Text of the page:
According to Obama, what is the “mistake we must not make” after the “thousands of lives lost and billions of dollars spent” in Iraq? Quite the contrary we must rededicate ourselves to what “mission” specifically? To put the same thing in other words, what is America’s “great promise and historic purpose in the world”?

Obama begins the next section by saying that “in order to “renew American leadership in the world,” we must first do what, specifically? And what must we do to achieve that goal? What else must we do in the Middle East? Specifically, what must we do in regard to the “growing threat” posed by Iran?

IN the next section, “Revitalizing the Military,” Obama sketches a plan for revitalizing and “enhancing” America’s military capabilities. What are the elements of that plan? “Enhancing our military will not be enough,” Obama says. Just as important is the use to which the commander-in-chief will put America’s overwhelming military power. How does Obama intend to use our revitalized military force?

How does Obama intend to halt “the spread of nuclear weapons, material, and technology”? Note his remarks concerning Russia and Iran. In what ways, specifically, must we seek “the active cooperation of Russia”? We must also “prevent Iran from acquiring nuclear weapons”? Why? And how specifically can we achieve this goal?

Obama now talks about one of our truly “global” problems: terrorism. Where, according to Obama, must we focus in our fight against terrorism and what, specifically, must we do in these places? However, he cautions, “vigorous actions” in these places, though necessary, will not be sufficient “to defeat al Qaeda.” What else must we do, at home and abroad? Note especially the last two paragraphs. What are some of the elements that Obama would include in his “comprehensive strategy to defeat global terrorists”?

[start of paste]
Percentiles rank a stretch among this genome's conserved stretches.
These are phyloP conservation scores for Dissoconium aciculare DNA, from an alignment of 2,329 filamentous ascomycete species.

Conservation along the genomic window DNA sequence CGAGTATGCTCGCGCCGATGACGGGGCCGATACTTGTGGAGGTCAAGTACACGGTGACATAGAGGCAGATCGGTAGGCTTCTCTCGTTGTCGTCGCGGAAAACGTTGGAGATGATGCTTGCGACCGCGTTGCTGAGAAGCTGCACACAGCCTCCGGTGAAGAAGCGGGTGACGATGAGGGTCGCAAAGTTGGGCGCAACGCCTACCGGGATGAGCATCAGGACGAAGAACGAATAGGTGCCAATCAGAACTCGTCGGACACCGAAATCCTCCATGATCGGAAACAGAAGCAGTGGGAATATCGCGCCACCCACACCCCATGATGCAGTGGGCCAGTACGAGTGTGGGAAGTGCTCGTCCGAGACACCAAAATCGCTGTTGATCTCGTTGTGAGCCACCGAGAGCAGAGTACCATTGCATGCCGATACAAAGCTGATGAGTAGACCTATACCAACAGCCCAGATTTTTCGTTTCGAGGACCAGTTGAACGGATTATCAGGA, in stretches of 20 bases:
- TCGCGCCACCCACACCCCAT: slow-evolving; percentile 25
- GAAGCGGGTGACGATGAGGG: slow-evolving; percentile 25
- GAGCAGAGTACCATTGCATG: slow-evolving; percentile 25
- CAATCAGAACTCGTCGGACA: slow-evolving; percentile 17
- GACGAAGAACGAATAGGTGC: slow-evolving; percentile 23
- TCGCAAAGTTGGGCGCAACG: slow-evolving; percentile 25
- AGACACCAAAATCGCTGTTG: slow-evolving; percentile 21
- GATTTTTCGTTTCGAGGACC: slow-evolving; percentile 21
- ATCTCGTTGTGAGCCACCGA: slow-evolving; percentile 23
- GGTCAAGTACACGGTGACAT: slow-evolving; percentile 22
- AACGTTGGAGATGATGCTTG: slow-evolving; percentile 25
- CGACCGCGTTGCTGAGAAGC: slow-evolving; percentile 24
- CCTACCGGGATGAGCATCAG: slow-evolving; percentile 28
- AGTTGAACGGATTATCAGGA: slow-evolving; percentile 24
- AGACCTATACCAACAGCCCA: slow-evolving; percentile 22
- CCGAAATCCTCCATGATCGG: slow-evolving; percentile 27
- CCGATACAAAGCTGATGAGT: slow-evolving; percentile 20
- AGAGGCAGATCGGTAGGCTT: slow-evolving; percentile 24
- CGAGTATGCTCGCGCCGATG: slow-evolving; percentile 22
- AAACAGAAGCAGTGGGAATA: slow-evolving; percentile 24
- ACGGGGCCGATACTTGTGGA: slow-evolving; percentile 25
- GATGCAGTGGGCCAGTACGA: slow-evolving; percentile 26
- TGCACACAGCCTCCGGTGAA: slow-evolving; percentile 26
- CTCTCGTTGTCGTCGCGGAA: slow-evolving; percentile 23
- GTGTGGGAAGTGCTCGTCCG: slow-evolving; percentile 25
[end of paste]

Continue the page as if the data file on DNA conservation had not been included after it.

In the next section, Obama speaks of old alliances that need rebuilding and new ones that need to be built. What old ones does he emphasize and how would he revitalize and reform them? He also speaks of a looming threat other than terrorism that needs a global response. What is that threat and how does he intend to meet it?

IN the last two sections of the essay, Obama returns to the animating idea of the essay: America as a global leader: “Our global engagement…must be guided by a clear sense of what we stand for.” How must America behave in order to “build a better, freer world”? America must, he says, “commit to strengthening the pillars of a just society.” What are some of those pillars, and why must America commit to strengthening them in foreign countries? How will Obama go about realizing this aim? What statement by JFK does he adduce in support of this commitment?

What must the next president do “to restore the Amrican people’s trust,” in his foreign policy goals? Obama now speaks of “the next great American story.” What are the elements of that story? What pronoun does he use repeatedly in this paragraph? The use of this pronoun I find very troubling. Why, do you think, I find his repeated use of this pronoun troubling? Obama signs off by reminding us that “We can be this America again.” What America is that, specifically?